The technical definition of reverberation time (RT) is “the time it takes for sound in a room to decay by 60 dB”. For the layman, that’s not hugely useful. So what is reverberation time? Well, it’s that characteristic of a room which makes it feel “echoey” or at the other end of the scale very “dead”.
Imagine spaces as different as a cathedral (St Pauls’ in London is reputed to have a reverberation of 11s at some frequencies), and a typical living room (which might have an RT of around 0.5-0.7s). Think what happens when you are decorating, and remove all the soft furnishings and carpet from a room – that change in how it sounds is due to the increase in reverberation.
Why does it matter? Well, different reverberation conditions are appropriate for different uses. For good speech intelligibility, a relatively low RT is desirable. For music, a longer RT is great – that’s why singing in the bathroom is always so satisfying. Get the wrong RT for the use of the space, and it can significantly impact the usefulness of the room as well as occupant comfort.
Reverberation occurs when sound energy is repeatedly reflected from hard surfaces; the way that is is controlled is by introducing acoustically absorptive surfaces to stop these reflections and soak up the sound energy, much like a sponge soaks up moisture.
Selecting these surfaces is not simple, however. Different materials will help to control different parts of the frequency spectrum, so for example a thin surface like carpet will be of little benefit in absorbing bass notes. The thickness and porosity of the material used, as well as the use of air cavities behind the absorption, are specified by acoustic consultants in order to precisely “shape” the sound within a room.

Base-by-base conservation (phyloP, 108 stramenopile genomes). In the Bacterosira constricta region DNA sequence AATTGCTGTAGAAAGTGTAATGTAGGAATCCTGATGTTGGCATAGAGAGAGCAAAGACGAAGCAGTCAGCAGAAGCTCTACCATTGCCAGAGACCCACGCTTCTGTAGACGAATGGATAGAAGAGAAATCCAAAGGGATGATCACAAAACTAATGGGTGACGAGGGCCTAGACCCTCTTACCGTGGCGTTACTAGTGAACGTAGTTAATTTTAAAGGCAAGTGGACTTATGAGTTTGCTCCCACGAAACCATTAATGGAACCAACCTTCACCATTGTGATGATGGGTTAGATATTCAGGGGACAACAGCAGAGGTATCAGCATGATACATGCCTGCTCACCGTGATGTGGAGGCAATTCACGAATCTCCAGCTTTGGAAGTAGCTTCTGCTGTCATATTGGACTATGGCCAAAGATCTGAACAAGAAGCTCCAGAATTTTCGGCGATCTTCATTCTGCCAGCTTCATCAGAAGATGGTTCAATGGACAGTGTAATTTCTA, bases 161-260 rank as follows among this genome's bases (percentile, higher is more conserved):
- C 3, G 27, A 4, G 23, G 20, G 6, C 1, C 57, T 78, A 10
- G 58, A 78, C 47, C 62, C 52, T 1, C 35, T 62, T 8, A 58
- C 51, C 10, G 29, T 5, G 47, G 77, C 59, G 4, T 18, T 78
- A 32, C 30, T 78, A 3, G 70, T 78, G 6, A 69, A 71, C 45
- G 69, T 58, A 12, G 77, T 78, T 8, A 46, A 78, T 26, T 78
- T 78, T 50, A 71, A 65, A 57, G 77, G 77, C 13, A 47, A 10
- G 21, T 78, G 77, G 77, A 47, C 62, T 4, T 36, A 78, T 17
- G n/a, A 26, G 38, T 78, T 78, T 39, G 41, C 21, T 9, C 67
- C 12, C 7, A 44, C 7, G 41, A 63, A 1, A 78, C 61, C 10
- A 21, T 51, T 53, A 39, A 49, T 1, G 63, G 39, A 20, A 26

For simple spaces (low volume and simple shapes), there are straightforward formulae which we can use to predict reverberation time. In larger spaces, diffusion (the scattering of sound from different surfaces) also comes into play. It’s in these situations that a consultant is likely to suggest a computer model of a space. Although some clients shy away from this perceived complexity, modelling can be a quick and cost effective way to determine the placement of acoustic treatment – it means that the absorption is placed exactly where it is needed, and where it will be most effective.
As the workplace evolves, more and more people are working flexibly – whether that be late at night, from a sun terrace in Italy, or in a specially designed co-working space.
Clockwise provide the latter – contemporary private offices and shared workspace with flexible membership plans. With sites in Belfast, Edinburgh and Glasgow, we were delighted to be asked to work on their “new kid on the dock” at the iconic Edward Pavilion on Liverpool’s world-famous Albert Dock.
Appointed by international construction company Ardmac in 2018 and working alongside architects 74, we were asked to help with specifying partitions between the workspaces. Sound insulation is very important for bustling co-working spaces, helping to provide settings that support different activities, such as having private conversations, focused/individual work and collaborative sessions.
We assisted the partition specification and detailing to maintain sound insulation between different workspaces while ensuring we didn’t impact the fabric of the building, which is a 19th century warehouse with preserved original features, including cast iron columns, Victorian brickwork and barrel vaulted ceilings.
We also worked on building services noise control, particularly on the upper floor, which features air handling units sitting on plant decks suspended within the open plan office space.
A historic building on a historic site, we’re proud to have worked on this challenging and exciting project.